1. A story about an Egyptian queen who built the pyramid
I translate xanthē for the moment here as ‘fair’, as in the English expression ‘fair-skinned’, but we are about see that the translation ‘blonde’ is likewise valid. According to the relevant paraphrase of Manetho by Eusebius in this context, the description of Nitōkris in the surviving Armenian translation of Eusebius’ original Greek wording is rendered in Latin as flava rubris genis ‘blonde with blushing cheeks’. These descriptions of Nitōkris correspond closely to the meaning of the Greek name Rhodōpis, ‘the one with the rosy face’—or ‘the one with the rosy looks’. A striking point of comparison is the portrayal of the sensuous Beroe, daughter of Aphrodite and Adonis, in the Dionysiaca of Nonnus (42.75–78): the cheeks of this nymph are described as ‘having rosy looks [rhodoeidea]’ (77: ῥοδοειδέα) and showing a natural blush that needs no cosmetics simulating ‘the complexion [khrōs-] of a blonde [xanthē]’ (76: ξανθόχροϊ κόσμῳ).
In more recent research, however, this formulation by Reisner has not generally been supported. It has been argued, for example, that the image of Queen Hetep-heres II shows her wearing a blond wig, and that she was not necessarily a natural blonde. 
2. A story about an Egyptian courtesan who built the pyramid
Looking at the overall context of the text in which this passage is embedded, I note with great interest how the narration keeps stressing the diversity of Egyptian traditions regarding the historical circumstances that led to the building of the three great pyramids at Giza:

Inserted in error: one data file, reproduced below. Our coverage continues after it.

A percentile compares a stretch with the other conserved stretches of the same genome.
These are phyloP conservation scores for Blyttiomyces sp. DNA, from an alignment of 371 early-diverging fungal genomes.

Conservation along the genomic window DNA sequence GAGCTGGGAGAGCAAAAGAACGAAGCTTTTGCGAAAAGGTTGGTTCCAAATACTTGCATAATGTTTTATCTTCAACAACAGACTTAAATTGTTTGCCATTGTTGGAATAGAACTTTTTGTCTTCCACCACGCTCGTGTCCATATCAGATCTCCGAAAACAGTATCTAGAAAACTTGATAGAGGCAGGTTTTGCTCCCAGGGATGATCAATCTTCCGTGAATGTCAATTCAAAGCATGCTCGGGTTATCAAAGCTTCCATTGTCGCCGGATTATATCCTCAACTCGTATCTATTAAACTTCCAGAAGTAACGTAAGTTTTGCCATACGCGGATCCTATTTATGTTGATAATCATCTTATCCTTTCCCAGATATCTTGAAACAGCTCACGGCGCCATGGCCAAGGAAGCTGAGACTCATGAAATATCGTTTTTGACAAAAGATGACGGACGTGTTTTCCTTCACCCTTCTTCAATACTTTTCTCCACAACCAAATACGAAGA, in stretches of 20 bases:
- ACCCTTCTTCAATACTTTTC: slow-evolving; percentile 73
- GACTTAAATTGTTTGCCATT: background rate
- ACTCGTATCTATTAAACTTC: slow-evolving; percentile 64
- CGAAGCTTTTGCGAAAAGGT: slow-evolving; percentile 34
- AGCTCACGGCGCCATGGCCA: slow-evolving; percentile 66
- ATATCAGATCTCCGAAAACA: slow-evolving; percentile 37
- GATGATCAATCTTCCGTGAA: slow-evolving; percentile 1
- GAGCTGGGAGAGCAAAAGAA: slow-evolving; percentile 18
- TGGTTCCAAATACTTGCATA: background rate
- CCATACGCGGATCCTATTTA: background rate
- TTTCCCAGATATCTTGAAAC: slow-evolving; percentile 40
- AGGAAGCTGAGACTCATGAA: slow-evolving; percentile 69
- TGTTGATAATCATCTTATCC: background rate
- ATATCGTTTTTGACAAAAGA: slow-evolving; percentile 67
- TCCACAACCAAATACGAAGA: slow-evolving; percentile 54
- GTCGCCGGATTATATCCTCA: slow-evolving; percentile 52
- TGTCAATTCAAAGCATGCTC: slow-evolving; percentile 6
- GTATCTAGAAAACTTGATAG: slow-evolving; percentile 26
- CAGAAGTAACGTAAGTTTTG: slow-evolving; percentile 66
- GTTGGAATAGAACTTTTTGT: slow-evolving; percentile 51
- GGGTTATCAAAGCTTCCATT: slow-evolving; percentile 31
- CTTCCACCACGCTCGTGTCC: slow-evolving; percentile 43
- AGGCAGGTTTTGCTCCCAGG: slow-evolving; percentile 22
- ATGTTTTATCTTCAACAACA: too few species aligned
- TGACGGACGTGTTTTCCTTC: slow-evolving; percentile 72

3. Egyptian traditions about princesses, courtesans, and queens
4. The story about a non-Egyptian courtesan named Rhodōpis, according to the version told by Herodotus
- Herodotus does not believe the reportage of ‘some Greeks’ as opposed to others (metexeteroi … Hellēnōn)—Greeks who claim that Rhodōpis commissioned the building of the third and smallest of the three pyramids at Giza.  Herodotus says that this reportage is incorrect,  and he prefers to accept an alternative version, according to which it was the pharaoh Mukerinos who commissioned the building of this third pyramid. 
- The pharaohs who commissioned the first and the second of these pyramids were reportedly Kheops and Khephrēn. 
- As we know from Egyptian sources, the three pharaohs Kheops and Khephrēn and Mukerinos ruled during the Fourth Dynasty, dating from the third millennium BCE.
- By contrast, as Herodotus says, the courtesan named Rhodōpis must have lived in a much later era, during the rule of the pharaoh Amasis.  As we know from both Egyptian and Greek sources, this pharaoh belongs in the Twenty-Sixth Dynasty, and he lived in the sixth century BCE.